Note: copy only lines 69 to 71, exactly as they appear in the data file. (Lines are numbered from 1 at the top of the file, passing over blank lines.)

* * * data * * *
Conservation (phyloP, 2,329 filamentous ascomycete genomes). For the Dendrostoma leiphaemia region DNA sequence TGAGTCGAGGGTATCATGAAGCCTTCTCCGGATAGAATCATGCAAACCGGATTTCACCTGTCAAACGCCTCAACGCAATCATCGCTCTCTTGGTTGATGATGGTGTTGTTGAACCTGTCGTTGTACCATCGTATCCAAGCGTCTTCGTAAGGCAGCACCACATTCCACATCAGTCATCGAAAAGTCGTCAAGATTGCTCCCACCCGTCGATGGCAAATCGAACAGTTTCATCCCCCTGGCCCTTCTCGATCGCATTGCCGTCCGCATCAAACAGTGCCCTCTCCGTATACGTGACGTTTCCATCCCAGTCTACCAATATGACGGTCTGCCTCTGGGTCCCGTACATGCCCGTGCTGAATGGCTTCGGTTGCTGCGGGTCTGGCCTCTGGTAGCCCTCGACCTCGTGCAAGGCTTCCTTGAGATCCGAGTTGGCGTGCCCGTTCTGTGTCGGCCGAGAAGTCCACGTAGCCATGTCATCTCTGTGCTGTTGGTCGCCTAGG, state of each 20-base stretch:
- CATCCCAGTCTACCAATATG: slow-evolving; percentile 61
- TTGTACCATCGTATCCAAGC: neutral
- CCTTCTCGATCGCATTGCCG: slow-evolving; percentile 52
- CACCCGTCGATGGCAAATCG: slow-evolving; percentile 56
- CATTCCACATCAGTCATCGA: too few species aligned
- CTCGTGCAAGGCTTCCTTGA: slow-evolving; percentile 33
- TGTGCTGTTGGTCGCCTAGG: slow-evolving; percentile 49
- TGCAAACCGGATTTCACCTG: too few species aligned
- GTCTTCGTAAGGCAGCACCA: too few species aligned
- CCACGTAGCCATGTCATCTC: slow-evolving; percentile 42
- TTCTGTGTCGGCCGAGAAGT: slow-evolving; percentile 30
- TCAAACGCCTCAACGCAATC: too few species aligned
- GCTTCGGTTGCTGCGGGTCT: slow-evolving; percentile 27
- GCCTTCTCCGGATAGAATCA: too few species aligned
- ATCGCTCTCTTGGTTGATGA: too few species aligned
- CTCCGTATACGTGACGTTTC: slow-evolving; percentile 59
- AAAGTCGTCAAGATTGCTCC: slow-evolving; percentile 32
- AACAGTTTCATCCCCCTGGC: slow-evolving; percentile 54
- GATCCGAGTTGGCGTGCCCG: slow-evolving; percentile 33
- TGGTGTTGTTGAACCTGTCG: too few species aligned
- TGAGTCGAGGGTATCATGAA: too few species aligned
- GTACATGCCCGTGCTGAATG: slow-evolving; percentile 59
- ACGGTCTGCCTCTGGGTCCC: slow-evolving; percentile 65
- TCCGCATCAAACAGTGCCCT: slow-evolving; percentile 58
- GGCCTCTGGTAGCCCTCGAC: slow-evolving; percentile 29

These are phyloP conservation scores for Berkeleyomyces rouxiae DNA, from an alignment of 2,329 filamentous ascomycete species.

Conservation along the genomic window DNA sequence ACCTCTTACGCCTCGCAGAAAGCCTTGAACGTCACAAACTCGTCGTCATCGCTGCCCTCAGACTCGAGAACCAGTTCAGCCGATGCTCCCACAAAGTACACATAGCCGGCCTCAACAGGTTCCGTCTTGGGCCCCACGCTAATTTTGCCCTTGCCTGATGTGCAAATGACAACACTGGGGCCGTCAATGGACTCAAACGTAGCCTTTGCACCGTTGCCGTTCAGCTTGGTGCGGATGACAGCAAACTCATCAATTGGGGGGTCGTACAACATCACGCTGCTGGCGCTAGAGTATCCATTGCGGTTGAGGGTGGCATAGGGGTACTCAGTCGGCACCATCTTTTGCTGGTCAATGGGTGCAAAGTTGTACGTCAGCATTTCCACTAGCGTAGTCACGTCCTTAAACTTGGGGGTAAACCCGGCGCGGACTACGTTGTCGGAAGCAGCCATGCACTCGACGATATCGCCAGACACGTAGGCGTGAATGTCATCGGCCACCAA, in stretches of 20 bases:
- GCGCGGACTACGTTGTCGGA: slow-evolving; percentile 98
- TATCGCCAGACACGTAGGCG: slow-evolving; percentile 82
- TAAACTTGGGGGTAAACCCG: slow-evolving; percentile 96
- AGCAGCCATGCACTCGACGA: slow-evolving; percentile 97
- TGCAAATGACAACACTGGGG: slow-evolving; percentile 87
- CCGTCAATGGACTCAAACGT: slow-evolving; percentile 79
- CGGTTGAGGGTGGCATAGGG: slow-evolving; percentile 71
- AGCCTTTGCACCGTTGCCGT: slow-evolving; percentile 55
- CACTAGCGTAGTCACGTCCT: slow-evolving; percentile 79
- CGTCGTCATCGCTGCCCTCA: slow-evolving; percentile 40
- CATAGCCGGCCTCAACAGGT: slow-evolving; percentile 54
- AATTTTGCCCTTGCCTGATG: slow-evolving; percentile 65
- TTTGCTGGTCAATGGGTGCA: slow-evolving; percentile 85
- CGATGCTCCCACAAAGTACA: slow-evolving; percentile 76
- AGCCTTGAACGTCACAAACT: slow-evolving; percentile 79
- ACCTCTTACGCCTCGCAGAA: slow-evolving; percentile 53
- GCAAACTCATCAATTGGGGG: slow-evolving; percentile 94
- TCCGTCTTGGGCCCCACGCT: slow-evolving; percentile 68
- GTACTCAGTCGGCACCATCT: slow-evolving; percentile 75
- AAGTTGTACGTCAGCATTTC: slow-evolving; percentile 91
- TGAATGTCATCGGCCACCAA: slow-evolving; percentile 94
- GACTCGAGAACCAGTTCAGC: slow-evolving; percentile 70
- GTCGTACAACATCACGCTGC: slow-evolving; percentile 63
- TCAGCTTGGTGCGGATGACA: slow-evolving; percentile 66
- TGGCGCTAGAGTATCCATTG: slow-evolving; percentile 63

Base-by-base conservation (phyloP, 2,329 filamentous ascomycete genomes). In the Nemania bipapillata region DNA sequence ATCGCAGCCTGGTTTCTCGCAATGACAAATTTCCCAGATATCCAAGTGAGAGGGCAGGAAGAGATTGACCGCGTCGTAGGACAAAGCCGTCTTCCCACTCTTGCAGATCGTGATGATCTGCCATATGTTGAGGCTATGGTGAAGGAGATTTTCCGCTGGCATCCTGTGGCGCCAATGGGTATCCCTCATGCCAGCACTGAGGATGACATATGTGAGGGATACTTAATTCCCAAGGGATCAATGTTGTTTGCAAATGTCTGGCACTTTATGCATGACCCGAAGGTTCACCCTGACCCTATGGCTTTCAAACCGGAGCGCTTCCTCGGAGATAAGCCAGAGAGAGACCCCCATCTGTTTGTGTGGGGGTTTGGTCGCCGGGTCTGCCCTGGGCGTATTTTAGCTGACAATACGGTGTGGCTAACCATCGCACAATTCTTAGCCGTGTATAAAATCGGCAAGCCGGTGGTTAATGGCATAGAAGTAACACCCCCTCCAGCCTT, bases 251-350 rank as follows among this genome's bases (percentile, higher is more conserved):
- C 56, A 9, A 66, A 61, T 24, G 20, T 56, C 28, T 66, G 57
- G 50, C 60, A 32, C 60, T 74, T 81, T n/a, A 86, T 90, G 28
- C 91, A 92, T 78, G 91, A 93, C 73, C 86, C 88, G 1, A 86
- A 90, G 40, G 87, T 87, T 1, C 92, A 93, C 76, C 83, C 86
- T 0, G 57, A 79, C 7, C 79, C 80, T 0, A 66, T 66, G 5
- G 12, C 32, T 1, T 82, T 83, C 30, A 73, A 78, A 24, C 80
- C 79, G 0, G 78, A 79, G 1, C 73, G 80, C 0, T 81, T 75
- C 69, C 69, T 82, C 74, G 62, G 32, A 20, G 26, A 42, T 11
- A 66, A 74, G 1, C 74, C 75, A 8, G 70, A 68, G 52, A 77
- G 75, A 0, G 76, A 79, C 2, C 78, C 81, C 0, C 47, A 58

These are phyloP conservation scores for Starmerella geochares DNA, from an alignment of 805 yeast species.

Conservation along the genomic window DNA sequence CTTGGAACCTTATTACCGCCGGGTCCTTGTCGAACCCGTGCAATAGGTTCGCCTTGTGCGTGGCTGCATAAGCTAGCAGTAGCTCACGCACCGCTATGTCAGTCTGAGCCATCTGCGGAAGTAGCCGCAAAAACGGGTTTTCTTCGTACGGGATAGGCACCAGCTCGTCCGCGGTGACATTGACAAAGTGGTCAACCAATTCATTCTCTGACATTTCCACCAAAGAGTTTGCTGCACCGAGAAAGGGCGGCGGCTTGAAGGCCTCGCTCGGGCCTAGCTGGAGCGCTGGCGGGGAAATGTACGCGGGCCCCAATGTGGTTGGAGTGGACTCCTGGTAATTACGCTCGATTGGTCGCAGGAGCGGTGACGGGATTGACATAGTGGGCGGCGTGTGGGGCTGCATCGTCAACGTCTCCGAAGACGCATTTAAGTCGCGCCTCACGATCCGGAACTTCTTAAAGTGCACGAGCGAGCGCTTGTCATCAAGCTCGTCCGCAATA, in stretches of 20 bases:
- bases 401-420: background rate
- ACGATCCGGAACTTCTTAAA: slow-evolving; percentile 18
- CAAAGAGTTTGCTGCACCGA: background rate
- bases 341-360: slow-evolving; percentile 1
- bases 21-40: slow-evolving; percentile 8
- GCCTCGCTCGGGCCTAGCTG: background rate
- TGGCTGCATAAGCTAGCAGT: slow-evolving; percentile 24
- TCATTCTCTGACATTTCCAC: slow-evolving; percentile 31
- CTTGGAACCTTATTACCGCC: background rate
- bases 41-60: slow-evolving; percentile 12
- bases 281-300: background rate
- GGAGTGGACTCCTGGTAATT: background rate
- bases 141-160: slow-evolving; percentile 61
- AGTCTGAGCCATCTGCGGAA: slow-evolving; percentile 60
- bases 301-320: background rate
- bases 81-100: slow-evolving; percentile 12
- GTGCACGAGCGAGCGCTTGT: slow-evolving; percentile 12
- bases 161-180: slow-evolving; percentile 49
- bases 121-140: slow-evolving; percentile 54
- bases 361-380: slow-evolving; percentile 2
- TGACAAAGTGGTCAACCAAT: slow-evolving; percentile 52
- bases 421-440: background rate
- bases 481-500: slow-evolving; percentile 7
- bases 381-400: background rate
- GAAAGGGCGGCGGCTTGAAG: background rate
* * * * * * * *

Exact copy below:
- CAAAGAGTTTGCTGCACCGA: background rate
- bases 341-360: slow-evolving; percentile 1
- bases 21-40: slow-evolving; percentile 8